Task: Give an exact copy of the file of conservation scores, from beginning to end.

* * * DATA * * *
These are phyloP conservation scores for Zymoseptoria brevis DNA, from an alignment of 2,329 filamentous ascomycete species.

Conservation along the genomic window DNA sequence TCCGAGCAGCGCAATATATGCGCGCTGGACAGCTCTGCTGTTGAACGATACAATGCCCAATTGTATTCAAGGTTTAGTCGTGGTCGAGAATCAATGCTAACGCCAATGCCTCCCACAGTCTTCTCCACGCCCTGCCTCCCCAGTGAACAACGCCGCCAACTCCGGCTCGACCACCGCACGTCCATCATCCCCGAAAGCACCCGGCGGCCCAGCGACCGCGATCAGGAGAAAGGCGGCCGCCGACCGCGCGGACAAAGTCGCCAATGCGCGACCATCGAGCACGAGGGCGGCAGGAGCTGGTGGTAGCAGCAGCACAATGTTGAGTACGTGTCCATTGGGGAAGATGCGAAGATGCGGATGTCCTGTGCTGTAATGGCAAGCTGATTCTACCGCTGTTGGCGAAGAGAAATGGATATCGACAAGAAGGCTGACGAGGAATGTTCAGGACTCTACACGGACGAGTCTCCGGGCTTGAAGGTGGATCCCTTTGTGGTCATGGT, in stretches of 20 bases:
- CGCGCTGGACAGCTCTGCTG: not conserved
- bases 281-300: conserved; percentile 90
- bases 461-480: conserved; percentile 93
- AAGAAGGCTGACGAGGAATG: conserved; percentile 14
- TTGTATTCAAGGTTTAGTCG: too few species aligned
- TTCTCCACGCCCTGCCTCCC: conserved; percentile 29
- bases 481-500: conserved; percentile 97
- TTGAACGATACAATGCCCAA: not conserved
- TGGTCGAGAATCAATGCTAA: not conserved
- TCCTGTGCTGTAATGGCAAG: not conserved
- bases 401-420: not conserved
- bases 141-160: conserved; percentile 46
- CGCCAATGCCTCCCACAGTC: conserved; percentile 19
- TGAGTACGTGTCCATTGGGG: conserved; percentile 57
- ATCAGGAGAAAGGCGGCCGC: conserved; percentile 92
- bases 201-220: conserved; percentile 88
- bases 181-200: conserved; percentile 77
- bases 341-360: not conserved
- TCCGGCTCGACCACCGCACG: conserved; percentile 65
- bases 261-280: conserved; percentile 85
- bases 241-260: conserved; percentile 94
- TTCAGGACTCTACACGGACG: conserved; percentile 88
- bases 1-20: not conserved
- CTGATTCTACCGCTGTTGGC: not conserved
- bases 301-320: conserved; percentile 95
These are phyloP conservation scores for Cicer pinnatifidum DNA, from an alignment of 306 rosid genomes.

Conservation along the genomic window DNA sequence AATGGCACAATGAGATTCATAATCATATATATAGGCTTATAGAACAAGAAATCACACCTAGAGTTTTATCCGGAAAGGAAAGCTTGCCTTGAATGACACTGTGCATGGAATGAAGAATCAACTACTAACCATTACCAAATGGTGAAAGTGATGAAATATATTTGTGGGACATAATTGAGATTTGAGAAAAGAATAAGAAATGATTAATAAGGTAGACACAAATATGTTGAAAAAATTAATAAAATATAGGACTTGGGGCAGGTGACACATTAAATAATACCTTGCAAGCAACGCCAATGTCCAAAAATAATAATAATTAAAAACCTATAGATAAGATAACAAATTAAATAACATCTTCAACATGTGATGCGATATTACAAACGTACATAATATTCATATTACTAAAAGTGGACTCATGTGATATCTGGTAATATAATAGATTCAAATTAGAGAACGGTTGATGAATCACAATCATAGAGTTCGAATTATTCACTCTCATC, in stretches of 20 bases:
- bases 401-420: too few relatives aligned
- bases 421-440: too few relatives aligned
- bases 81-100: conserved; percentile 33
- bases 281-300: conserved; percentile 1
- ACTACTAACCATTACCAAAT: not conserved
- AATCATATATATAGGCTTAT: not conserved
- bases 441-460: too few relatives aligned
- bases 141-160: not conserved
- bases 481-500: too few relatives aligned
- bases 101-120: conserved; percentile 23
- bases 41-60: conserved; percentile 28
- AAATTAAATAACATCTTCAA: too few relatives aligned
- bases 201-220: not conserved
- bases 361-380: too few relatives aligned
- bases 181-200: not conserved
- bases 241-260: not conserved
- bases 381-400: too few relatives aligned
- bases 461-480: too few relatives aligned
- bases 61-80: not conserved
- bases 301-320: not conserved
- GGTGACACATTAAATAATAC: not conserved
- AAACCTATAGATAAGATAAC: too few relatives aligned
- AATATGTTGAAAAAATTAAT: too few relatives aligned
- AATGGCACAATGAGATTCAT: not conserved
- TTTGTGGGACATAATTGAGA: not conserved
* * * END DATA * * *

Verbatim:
These are phyloP conservation scores for Zymoseptoria brevis DNA, from an alignment of 2,329 filamentous ascomycete species.

Conservation along the genomic window DNA sequence TCCGAGCAGCGCAATATATGCGCGCTGGACAGCTCTGCTGTTGAACGATACAATGCCCAATTGTATTCAAGGTTTAGTCGTGGTCGAGAATCAATGCTAACGCCAATGCCTCCCACAGTCTTCTCCACGCCCTGCCTCCCCAGTGAACAACGCCGCCAACTCCGGCTCGACCACCGCACGTCCATCATCCCCGAAAGCACCCGGCGGCCCAGCGACCGCGATCAGGAGAAAGGCGGCCGCCGACCGCGCGGACAAAGTCGCCAATGCGCGACCATCGAGCACGAGGGCGGCAGGAGCTGGTGGTAGCAGCAGCACAATGTTGAGTACGTGTCCATTGGGGAAGATGCGAAGATGCGGATGTCCTGTGCTGTAATGGCAAGCTGATTCTACCGCTGTTGGCGAAGAGAAATGGATATCGACAAGAAGGCTGACGAGGAATGTTCAGGACTCTACACGGACGAGTCTCCGGGCTTGAAGGTGGATCCCTTTGTGGTCATGGT, in stretches of 20 bases:
- CGCGCTGGACAGCTCTGCTG: not conserved
- bases 281-300: conserved; percentile 90
- bases 461-480: conserved; percentile 93
- AAGAAGGCTGACGAGGAATG: conserved; percentile 14
- TTGTATTCAAGGTTTAGTCG: too few species aligned
- TTCTCCACGCCCTGCCTCCC: conserved; percentile 29
- bases 481-500: conserved; percentile 97
- TTGAACGATACAATGCCCAA: not conserved
- TGGTCGAGAATCAATGCTAA: not conserved
- TCCTGTGCTGTAATGGCAAG: not conserved
- bases 401-420: not conserved
- bases 141-160: conserved; percentile 46
- CGCCAATGCCTCCCACAGTC: conserved; percentile 19
- TGAGTACGTGTCCATTGGGG: conserved; percentile 57
- ATCAGGAGAAAGGCGGCCGC: conserved; percentile 92
- bases 201-220: conserved; percentile 88
- bases 181-200: conserved; percentile 77
- bases 341-360: not conserved
- TCCGGCTCGACCACCGCACG: conserved; percentile 65
- bases 261-280: conserved; percentile 85
- bases 241-260: conserved; percentile 94
- TTCAGGACTCTACACGGACG: conserved; percentile 88
- bases 1-20: not conserved
- CTGATTCTACCGCTGTTGGC: not conserved
- bases 301-320: conserved; percentile 95
These are phyloP conservation scores for Cicer pinnatifidum DNA, from an alignment of 306 rosid genomes.

Conservation along the genomic window DNA sequence AATGGCACAATGAGATTCATAATCATATATATAGGCTTATAGAACAAGAAATCACACCTAGAGTTTTATCCGGAAAGGAAAGCTTGCCTTGAATGACACTGTGCATGGAATGAAGAATCAACTACTAACCATTACCAAATGGTGAAAGTGATGAAATATATTTGTGGGACATAATTGAGATTTGAGAAAAGAATAAGAAATGATTAATAAGGTAGACACAAATATGTTGAAAAAATTAATAAAATATAGGACTTGGGGCAGGTGACACATTAAATAATACCTTGCAAGCAACGCCAATGTCCAAAAATAATAATAATTAAAAACCTATAGATAAGATAACAAATTAAATAACATCTTCAACATGTGATGCGATATTACAAACGTACATAATATTCATATTACTAAAAGTGGACTCATGTGATATCTGGTAATATAATAGATTCAAATTAGAGAACGGTTGATGAATCACAATCATAGAGTTCGAATTATTCACTCTCATC, in stretches of 20 bases:
- bases 401-420: too few relatives aligned
- bases 421-440: too few relatives aligned
- bases 81-100: conserved; percentile 33
- bases 281-300: conserved; percentile 1
- ACTACTAACCATTACCAAAT: not conserved
- AATCATATATATAGGCTTAT: not conserved
- bases 441-460: too few relatives aligned
- bases 141-160: not conserved
- bases 481-500: too few relatives aligned
- bases 101-120: conserved; percentile 23
- bases 41-60: conserved; percentile 28
- AAATTAAATAACATCTTCAA: too few relatives aligned
- bases 201-220: not conserved
- bases 361-380: too few relatives aligned
- bases 181-200: not conserved
- bases 241-260: not conserved
- bases 381-400: too few relatives aligned
- bases 461-480: too few relatives aligned
- bases 61-80: not conserved
- bases 301-320: not conserved
- GGTGACACATTAAATAATAC: not conserved
- AAACCTATAGATAAGATAAC: too few relatives aligned
- AATATGTTGAAAAAATTAAT: too few relatives aligned
- AATGGCACAATGAGATTCAT: not conserved
- TTTGTGGGACATAATTGAGA: not conserved